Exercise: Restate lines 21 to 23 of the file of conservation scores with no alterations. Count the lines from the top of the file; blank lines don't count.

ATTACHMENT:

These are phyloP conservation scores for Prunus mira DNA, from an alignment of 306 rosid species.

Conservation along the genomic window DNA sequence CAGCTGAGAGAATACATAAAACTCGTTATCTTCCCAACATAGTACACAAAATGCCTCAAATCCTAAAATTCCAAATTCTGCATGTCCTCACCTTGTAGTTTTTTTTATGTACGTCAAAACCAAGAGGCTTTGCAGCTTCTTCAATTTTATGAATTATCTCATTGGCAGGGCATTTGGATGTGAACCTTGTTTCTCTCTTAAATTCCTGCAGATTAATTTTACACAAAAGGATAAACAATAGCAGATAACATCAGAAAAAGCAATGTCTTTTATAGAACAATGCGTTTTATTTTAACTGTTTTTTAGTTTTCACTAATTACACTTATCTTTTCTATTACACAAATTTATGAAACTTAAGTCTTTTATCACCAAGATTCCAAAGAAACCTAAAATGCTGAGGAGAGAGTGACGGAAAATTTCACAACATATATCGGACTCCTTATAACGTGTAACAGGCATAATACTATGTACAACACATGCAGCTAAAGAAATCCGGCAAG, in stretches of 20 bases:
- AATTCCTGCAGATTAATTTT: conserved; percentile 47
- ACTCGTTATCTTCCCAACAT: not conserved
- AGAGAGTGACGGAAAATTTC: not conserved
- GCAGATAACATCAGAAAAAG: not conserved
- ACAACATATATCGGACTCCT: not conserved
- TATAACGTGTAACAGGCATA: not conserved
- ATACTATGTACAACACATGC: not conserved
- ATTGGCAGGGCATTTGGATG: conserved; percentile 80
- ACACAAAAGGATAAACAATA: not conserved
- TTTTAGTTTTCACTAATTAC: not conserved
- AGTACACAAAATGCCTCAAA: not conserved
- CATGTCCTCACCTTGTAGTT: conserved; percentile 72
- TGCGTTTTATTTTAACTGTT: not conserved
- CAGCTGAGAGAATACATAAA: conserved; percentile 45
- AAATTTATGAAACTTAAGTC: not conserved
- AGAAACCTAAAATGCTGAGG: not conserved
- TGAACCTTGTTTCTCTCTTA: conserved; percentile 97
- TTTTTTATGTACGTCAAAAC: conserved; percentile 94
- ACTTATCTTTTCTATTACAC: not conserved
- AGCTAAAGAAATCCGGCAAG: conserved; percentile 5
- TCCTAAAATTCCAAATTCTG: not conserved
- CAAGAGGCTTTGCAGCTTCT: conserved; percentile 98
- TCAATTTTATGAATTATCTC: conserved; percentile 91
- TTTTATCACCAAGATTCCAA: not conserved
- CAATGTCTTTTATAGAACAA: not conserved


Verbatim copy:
- ACTTATCTTTTCTATTACAC: not conserved
- AGCTAAAGAAATCCGGCAAG: conserved; percentile 5
- TCCTAAAATTCCAAATTCTG: not conserved